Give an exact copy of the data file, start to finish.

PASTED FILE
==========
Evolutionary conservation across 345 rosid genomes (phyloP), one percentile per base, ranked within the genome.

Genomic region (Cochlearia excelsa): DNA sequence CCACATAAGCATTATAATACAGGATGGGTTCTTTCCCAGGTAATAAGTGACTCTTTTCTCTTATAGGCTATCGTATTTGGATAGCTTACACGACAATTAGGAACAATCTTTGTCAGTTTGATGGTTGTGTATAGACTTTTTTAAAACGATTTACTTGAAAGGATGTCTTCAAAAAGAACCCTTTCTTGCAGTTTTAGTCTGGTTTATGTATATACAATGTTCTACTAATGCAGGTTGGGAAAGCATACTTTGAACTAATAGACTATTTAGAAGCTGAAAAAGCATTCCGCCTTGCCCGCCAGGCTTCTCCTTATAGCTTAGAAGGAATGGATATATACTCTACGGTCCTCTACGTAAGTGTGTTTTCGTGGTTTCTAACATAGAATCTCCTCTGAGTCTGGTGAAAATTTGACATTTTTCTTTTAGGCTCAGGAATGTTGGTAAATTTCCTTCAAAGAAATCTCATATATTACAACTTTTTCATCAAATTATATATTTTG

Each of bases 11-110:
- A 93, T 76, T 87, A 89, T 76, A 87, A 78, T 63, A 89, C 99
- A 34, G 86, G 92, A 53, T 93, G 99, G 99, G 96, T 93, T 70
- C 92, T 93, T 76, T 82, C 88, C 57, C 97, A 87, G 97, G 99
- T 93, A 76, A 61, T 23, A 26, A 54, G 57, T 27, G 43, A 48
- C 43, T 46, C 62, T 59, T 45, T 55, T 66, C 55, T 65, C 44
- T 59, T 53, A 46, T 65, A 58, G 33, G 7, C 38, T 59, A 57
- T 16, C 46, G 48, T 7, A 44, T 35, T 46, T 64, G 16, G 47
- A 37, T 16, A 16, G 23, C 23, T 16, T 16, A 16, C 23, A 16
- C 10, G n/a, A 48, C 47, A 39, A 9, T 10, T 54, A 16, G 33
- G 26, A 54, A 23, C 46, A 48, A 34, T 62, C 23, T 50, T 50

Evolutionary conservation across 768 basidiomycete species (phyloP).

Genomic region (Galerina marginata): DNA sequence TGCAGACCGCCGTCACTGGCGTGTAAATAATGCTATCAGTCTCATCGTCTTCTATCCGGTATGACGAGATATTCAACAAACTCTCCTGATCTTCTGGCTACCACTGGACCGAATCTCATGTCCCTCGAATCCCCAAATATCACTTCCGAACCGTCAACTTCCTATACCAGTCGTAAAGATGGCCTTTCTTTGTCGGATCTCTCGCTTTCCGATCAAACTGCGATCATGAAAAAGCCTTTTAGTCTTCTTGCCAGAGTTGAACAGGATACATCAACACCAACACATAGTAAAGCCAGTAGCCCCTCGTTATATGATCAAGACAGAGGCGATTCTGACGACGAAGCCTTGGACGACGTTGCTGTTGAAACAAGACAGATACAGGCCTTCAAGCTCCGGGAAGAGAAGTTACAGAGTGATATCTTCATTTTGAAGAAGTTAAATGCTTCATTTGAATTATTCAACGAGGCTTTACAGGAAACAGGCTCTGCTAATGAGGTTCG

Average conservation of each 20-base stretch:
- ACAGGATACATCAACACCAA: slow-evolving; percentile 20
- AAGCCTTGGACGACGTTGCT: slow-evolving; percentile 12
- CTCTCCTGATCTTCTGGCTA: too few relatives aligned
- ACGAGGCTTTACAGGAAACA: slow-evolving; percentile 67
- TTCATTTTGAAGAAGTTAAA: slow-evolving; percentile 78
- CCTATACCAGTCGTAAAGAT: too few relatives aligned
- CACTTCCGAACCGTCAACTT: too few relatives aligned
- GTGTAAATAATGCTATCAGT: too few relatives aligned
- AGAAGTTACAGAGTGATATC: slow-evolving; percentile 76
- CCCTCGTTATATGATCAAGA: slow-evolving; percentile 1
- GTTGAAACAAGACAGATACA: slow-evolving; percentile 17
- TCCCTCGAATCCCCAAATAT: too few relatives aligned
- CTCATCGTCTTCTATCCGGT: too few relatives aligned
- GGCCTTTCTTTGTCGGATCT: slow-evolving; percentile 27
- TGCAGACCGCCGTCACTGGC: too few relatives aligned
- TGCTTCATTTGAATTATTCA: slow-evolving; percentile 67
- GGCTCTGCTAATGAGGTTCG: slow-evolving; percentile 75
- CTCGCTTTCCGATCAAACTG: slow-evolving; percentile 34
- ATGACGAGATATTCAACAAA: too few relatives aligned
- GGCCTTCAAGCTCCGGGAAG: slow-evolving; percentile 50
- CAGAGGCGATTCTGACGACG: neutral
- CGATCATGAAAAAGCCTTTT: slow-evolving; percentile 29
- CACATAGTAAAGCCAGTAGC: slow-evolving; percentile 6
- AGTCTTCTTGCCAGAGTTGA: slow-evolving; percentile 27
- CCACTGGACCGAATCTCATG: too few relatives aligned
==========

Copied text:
Evolutionary conservation across 345 rosid genomes (phyloP), one percentile per base, ranked within the genome.

Genomic region (Cochlearia excelsa): DNA sequence CCACATAAGCATTATAATACAGGATGGGTTCTTTCCCAGGTAATAAGTGACTCTTTTCTCTTATAGGCTATCGTATTTGGATAGCTTACACGACAATTAGGAACAATCTTTGTCAGTTTGATGGTTGTGTATAGACTTTTTTAAAACGATTTACTTGAAAGGATGTCTTCAAAAAGAACCCTTTCTTGCAGTTTTAGTCTGGTTTATGTATATACAATGTTCTACTAATGCAGGTTGGGAAAGCATACTTTGAACTAATAGACTATTTAGAAGCTGAAAAAGCATTCCGCCTTGCCCGCCAGGCTTCTCCTTATAGCTTAGAAGGAATGGATATATACTCTACGGTCCTCTACGTAAGTGTGTTTTCGTGGTTTCTAACATAGAATCTCCTCTGAGTCTGGTGAAAATTTGACATTTTTCTTTTAGGCTCAGGAATGTTGGTAAATTTCCTTCAAAGAAATCTCATATATTACAACTTTTTCATCAAATTATATATTTTG

Each of bases 11-110:
- A 93, T 76, T 87, A 89, T 76, A 87, A 78, T 63, A 89, C 99
- A 34, G 86, G 92, A 53, T 93, G 99, G 99, G 96, T 93, T 70
- C 92, T 93, T 76, T 82, C 88, C 57, C 97, A 87, G 97, G 99
- T 93, A 76, A 61, T 23, A 26, A 54, G 57, T 27, G 43, A 48
- C 43, T 46, C 62, T 59, T 45, T 55, T 66, C 55, T 65, C 44
- T 59, T 53, A 46, T 65, A 58, G 33, G 7, C 38, T 59, A 57
- T 16, C 46, G 48, T 7, A 44, T 35, T 46, T 64, G 16, G 47
- A 37, T 16, A 16, G 23, C 23, T 16, T 16, A 16, C 23, A 16
- C 10, G n/a, A 48, C 47, A 39, A 9, T 10, T 54, A 16, G 33
- G 26, A 54, A 23, C 46, A 48, A 34, T 62, C 23, T 50, T 50

Evolutionary conservation across 768 basidiomycete species (phyloP).

Genomic region (Galerina marginata): DNA sequence TGCAGACCGCCGTCACTGGCGTGTAAATAATGCTATCAGTCTCATCGTCTTCTATCCGGTATGACGAGATATTCAACAAACTCTCCTGATCTTCTGGCTACCACTGGACCGAATCTCATGTCCCTCGAATCCCCAAATATCACTTCCGAACCGTCAACTTCCTATACCAGTCGTAAAGATGGCCTTTCTTTGTCGGATCTCTCGCTTTCCGATCAAACTGCGATCATGAAAAAGCCTTTTAGTCTTCTTGCCAGAGTTGAACAGGATACATCAACACCAACACATAGTAAAGCCAGTAGCCCCTCGTTATATGATCAAGACAGAGGCGATTCTGACGACGAAGCCTTGGACGACGTTGCTGTTGAAACAAGACAGATACAGGCCTTCAAGCTCCGGGAAGAGAAGTTACAGAGTGATATCTTCATTTTGAAGAAGTTAAATGCTTCATTTGAATTATTCAACGAGGCTTTACAGGAAACAGGCTCTGCTAATGAGGTTCG

Average conservation of each 20-base stretch:
- ACAGGATACATCAACACCAA: slow-evolving; percentile 20
- AAGCCTTGGACGACGTTGCT: slow-evolving; percentile 12
- CTCTCCTGATCTTCTGGCTA: too few relatives aligned
- ACGAGGCTTTACAGGAAACA: slow-evolving; percentile 67
- TTCATTTTGAAGAAGTTAAA: slow-evolving; percentile 78
- CCTATACCAGTCGTAAAGAT: too few relatives aligned
- CACTTCCGAACCGTCAACTT: too few relatives aligned
- GTGTAAATAATGCTATCAGT: too few relatives aligned
- AGAAGTTACAGAGTGATATC: slow-evolving; percentile 76
- CCCTCGTTATATGATCAAGA: slow-evolving; percentile 1
- GTTGAAACAAGACAGATACA: slow-evolving; percentile 17
- TCCCTCGAATCCCCAAATAT: too few relatives aligned
- CTCATCGTCTTCTATCCGGT: too few relatives aligned
- GGCCTTTCTTTGTCGGATCT: slow-evolving; percentile 27
- TGCAGACCGCCGTCACTGGC: too few relatives aligned
- TGCTTCATTTGAATTATTCA: slow-evolving; percentile 67
- GGCTCTGCTAATGAGGTTCG: slow-evolving; percentile 75
- CTCGCTTTCCGATCAAACTG: slow-evolving; percentile 34
- ATGACGAGATATTCAACAAA: too few relatives aligned
- GGCCTTCAAGCTCCGGGAAG: slow-evolving; percentile 50
- CAGAGGCGATTCTGACGACG: neutral
- CGATCATGAAAAAGCCTTTT: slow-evolving; percentile 29
- CACATAGTAAAGCCAGTAGC: slow-evolving; percentile 6
- AGTCTTCTTGCCAGAGTTGA: slow-evolving; percentile 27
- CCACTGGACCGAATCTCATG: too few relatives aligned